Now that the weather is warning up a bit, many folks are heading out into the garden – and to gardening stores.
That’s prompted a query from Audrey Barnes, a longtime member of the New Westminster Horticultural Society, who has been taking note of the city’s request for residents to avoid contaminating the recycling stream by improperly disposing of items that shouldn’t be recycled.
“Plant pots – which ones are recyclable, which ones are not? What about these black trays?” she said. “People ask me and I say, ‘I don’t know.’ I don’t know who to inquire to it about.”
Barnes said it would be very helpful for local gardeners to know how they should be disposing of the various gardening containers their plants come in when purchased from gardening centres and other stores, so they can avoid contaminating the recycling stream. She’s gathered up many pots in preparation for the New Westminster Horticultural Society’s annual plant sale.
“I collect the pots here. There is a huge mish-mash of stuff. I don’t know how to get rid of some of it. I am sure everybody else is guessing too, and I am sure there is a lot of contamination into the recycling from the pots that should not be recycled,” she told the Record. “This is the time of year to get the word out. This is the time when everybody is buying all these things in pots.”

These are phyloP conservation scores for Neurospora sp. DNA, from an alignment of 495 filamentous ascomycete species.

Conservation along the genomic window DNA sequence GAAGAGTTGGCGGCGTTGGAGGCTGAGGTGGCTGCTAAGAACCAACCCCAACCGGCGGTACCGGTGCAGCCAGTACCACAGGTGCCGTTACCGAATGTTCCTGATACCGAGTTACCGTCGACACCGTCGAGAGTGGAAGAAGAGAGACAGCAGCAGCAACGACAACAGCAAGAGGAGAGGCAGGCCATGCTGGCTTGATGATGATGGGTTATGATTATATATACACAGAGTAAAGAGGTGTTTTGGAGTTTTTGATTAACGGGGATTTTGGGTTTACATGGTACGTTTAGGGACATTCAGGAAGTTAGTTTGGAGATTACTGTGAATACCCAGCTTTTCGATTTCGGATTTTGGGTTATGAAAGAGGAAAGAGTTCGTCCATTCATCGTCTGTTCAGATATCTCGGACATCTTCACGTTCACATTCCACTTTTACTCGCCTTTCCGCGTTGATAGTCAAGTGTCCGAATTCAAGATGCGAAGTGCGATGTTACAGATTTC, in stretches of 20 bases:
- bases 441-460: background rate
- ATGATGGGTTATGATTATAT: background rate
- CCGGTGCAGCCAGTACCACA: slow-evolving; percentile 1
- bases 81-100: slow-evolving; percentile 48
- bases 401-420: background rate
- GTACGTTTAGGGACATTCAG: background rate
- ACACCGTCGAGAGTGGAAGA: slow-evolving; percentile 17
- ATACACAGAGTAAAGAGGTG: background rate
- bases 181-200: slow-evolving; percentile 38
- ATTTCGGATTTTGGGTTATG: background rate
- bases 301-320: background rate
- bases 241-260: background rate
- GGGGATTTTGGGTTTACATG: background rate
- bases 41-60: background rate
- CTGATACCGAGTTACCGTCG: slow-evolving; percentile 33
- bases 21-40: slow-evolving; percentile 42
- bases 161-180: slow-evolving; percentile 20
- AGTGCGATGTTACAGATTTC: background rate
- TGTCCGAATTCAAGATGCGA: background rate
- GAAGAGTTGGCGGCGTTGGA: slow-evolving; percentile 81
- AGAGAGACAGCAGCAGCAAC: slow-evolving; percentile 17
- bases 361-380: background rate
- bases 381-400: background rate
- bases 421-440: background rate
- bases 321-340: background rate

For this instalment of Ask City Hall, we took Barnes’ question to Kristian Davis, superintendent of the city’s solid waste and recycling branch.
Question: What do I do with the plastic plant containers I get when buying gardening supplies?
Answer: As per Recycle BC, all plastic garden pots and trays for bedding plants, seedlings, vegetable plants, etc. are acceptable for recycling in curbside or multifamily collection carts, Davis said.
“If you think about a plastic plant pot as a package, the city accepts all rigid plastic packaging along with mixed paper materials and other containers,” he said in an email to the Record. “Plastic plant pots and trays are basically packaging for your plants for you to bring them home from a nursery. Just be sure to ensure they’re free of soil before putting them into the recycling bin. Any soft plastic overwrap used to package plants can also be recycled, but only at a drop-off depot, and must be free of soil too.”
Some plant containers, however, are not recyclable.
“The city does not accept clay, glass, or ceramics plant pots or containers. Same goes for any other plastic decorative plant pots, containers, or vases, they are not recyclable,” Davis said. “These are all examples of products purchased to display your plants. Remember, packaging is generally recyclable and products are not.